I have never seen a Blu-ray with zero special features before. This bare bones release of Dylan Dog: Dead of Night just goes to show how much faith was lost in the product after its meager showing with audiences ($1.2 million domestic gross) and critics (a 3% Rotten Tomatoes score). They only even bothered attaching one trailer (Season of the Witch) to the Blu-ray, yet we still get one of those digital copy promos — on a disc that doesn’t even come with a digital copy. Explain that one to me. “Well this movie failed, so we didn’t even bother. But there’s a 95% chance you’ll get one the next time you drop $20 on a Blu-ray. Thanks for the purchase!”
Truth be told, the film was never given much of a chance to succeed after it was dumped into less than 1,000 theaters with hardly any marketing. Want to know how far the film flew under the radar? I’m a massive pro wrestling fan and I didn’t even know “wrestling machine” Kurt Angle had a part in the movie, let alone a major role.
Dylan Dog attempts the rare mash-up of film noir and campy creature feature and I suppose it succeeds at that if nothing else. The voiceover-heavy build begins with the father of our lead actress (Anita Briem, Journey to the Center of the Earth) getting killed by a werewolf. Private Investigator Dylan Dog (Brandon Routh, Superman Returns) takes the case and spends the rest of the movie following clues and trying to prevent a massive war between a who’s who of undead creatures (vampires, zombies, you name it). I can understand if that description gets you interested enough to rent it, but that’s as far as anyone should go.
The film boasts some fun and cheesy creature effects and a catchy little score, but the plot feels rushed, convoluted and never comes across as anything more than Constantine-lite, which makes sense considering Routh is still the same wooden actor who has basically become the poor man’s Keanu Reeves. Briem is equally cringe-worthy and the scenes of dialogue between her and Routh are excruciatingly awkward.
Peter Stormare (Fargo) and Taye Diggs (Equilibrium) deliver over-the-top, but ultimately unmemorable turns. Only the likable Sam Huntington, who I best remember from Detroit Rock City, offers anything resembling an inspired performance. The energy and comic timing he brings to Dylan’s goofy human-turned-zombie sidekick saves the movie from complete unwatchability. Someone get this guy an agent!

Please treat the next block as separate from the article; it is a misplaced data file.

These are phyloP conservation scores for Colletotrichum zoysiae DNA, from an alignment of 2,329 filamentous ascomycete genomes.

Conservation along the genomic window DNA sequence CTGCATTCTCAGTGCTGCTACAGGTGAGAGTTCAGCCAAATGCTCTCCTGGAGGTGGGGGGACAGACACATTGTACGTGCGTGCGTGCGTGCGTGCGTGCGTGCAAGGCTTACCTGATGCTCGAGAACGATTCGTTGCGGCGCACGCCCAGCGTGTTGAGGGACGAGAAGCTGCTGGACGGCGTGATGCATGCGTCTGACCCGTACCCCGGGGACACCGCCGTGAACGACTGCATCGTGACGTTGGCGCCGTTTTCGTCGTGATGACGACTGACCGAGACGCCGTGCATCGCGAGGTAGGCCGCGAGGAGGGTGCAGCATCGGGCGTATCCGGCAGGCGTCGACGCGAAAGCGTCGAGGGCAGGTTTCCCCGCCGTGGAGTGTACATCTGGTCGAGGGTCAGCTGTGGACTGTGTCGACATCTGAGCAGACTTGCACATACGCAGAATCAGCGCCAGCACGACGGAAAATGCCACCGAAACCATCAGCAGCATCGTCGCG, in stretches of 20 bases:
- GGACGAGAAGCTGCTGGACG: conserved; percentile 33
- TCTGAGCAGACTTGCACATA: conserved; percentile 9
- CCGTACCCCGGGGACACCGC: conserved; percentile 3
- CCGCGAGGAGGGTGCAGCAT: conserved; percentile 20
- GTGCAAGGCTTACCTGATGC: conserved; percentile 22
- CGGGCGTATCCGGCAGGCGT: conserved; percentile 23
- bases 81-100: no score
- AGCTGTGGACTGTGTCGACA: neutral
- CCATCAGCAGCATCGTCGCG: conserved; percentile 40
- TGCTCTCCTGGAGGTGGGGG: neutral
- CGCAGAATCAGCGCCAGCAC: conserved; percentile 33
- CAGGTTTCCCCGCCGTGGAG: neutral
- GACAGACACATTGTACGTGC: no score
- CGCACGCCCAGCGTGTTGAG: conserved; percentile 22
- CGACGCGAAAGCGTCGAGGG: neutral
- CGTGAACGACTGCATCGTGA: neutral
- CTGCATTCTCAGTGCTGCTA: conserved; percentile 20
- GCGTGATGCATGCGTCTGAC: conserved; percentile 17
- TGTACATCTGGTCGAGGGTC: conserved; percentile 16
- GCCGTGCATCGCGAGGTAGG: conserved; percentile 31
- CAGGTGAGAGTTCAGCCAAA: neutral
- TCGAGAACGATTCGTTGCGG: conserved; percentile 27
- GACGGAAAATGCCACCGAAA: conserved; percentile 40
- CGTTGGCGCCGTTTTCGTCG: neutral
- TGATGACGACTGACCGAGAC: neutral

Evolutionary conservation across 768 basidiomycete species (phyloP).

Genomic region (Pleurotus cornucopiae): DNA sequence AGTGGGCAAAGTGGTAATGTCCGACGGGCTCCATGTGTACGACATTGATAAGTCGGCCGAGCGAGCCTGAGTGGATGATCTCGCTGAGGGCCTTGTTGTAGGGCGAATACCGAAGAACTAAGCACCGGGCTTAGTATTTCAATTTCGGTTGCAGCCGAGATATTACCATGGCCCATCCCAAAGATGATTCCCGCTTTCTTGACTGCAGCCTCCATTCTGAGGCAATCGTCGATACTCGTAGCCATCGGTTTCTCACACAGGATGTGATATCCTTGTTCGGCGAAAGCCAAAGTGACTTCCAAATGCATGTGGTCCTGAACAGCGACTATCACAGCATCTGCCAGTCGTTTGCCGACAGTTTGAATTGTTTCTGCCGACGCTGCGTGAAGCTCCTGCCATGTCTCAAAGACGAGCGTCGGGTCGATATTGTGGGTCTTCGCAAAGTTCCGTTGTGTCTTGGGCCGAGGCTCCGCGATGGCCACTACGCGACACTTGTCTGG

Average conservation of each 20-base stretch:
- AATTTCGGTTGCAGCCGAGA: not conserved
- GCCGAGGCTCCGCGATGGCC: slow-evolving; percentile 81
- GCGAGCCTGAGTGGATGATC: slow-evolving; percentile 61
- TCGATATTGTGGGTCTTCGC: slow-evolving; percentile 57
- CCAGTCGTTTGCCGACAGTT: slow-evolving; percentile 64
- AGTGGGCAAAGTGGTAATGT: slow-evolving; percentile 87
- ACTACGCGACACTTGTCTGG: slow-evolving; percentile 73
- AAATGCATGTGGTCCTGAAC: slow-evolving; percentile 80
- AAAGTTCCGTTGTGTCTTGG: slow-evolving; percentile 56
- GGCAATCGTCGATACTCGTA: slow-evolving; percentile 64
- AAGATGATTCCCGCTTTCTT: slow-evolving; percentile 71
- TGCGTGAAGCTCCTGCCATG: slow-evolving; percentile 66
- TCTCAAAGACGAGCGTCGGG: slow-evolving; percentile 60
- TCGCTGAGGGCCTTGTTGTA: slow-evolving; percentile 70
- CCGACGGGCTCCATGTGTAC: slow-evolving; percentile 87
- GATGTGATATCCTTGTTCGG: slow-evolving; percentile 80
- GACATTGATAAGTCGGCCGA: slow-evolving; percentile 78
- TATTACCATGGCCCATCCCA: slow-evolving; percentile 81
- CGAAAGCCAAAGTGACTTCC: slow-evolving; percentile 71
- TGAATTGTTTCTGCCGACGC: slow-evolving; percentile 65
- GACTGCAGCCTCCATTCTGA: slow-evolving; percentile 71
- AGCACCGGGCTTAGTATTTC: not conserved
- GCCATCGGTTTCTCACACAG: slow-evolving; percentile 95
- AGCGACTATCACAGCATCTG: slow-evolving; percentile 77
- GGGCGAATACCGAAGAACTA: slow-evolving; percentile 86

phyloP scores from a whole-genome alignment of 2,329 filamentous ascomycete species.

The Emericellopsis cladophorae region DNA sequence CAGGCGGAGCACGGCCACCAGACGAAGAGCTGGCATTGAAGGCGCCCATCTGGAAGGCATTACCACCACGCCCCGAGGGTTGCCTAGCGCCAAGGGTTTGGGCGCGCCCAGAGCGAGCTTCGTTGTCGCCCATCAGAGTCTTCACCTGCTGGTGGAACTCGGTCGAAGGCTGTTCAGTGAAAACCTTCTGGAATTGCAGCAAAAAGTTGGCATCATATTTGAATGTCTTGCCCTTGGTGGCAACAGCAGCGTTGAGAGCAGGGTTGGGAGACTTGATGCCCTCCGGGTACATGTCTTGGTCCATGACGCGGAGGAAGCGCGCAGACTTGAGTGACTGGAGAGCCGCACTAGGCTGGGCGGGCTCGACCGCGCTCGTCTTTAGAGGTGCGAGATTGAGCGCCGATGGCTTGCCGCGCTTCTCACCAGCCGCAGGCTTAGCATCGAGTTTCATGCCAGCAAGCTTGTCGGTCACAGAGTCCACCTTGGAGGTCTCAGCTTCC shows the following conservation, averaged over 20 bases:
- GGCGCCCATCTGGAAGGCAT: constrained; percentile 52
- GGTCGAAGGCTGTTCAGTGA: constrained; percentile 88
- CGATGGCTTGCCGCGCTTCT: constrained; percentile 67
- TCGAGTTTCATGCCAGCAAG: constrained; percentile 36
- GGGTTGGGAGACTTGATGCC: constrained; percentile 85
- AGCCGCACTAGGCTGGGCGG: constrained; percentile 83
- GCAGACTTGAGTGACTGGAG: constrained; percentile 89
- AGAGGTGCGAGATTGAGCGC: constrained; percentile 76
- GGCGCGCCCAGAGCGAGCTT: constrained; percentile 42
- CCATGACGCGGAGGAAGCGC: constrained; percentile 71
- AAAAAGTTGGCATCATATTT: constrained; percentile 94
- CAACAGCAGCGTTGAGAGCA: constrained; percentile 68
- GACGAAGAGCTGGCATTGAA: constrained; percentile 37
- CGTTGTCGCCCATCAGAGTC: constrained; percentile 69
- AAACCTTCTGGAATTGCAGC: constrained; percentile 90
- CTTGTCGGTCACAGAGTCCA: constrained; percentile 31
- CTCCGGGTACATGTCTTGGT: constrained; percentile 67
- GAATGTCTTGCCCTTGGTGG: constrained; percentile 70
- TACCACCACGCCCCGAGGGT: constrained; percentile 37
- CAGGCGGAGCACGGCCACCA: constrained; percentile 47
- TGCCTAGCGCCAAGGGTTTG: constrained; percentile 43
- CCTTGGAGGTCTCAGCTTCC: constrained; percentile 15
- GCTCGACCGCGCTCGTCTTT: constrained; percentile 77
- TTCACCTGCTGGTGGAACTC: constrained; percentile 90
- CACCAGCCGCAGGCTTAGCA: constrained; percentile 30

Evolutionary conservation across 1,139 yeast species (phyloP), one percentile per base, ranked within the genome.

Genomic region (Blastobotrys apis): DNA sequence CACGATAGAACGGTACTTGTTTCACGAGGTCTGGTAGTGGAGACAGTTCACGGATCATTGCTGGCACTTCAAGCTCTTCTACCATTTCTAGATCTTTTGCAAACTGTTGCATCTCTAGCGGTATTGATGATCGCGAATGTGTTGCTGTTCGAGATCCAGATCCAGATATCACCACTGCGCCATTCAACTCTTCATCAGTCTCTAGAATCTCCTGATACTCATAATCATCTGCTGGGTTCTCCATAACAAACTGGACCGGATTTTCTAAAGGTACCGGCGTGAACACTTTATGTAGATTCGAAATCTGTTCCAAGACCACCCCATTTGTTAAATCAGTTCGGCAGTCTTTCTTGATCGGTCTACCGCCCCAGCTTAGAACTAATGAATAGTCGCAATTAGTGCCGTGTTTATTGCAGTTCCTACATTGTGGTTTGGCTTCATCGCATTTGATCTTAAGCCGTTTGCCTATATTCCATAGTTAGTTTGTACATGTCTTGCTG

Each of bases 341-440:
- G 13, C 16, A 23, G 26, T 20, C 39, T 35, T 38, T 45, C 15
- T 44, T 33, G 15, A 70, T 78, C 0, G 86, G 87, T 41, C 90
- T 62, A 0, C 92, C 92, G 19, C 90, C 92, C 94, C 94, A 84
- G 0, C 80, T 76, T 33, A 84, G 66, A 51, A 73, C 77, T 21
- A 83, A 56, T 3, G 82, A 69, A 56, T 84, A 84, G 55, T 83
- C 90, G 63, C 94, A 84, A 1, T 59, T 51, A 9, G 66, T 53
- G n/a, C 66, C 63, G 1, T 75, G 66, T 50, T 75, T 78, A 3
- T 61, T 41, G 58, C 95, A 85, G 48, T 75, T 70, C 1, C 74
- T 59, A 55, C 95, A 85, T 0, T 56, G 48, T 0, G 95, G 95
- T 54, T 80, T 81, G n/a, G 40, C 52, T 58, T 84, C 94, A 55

Would Dylan Dog have worked better as some sort of “Veronica Mars” meets “True Blood” TV show? Probably. It certainly seems to borrow enough from the “True Blood” formula. The movie features a vampire clan called the “True Bloods,” touches on human vampire blood addiction and even relocates the setting from the London-set comics (thanks Wikipedia!) to New Orleans, though no one actually bothers to speak with a Southern dialect.
You can’t completely blame Routh for seeming unsure about how to play Dylan. There is really no character to play. The script doesn’t allow enough time for him to develop a personality and has too many subplots, secondary characters and clans with their own untold back-stories. It throws a lot at you over the course of 100 minutes and the case would have played out much more smoothly if it had the room to breathe over the course of a 20 episode season. And one liners as cheesy as “you know what they say about werewolf hair — it doesn’t lie” are usually more forgivable coming from a character (like, say, Buffy?) we’ve learned to love over the course of several months or years.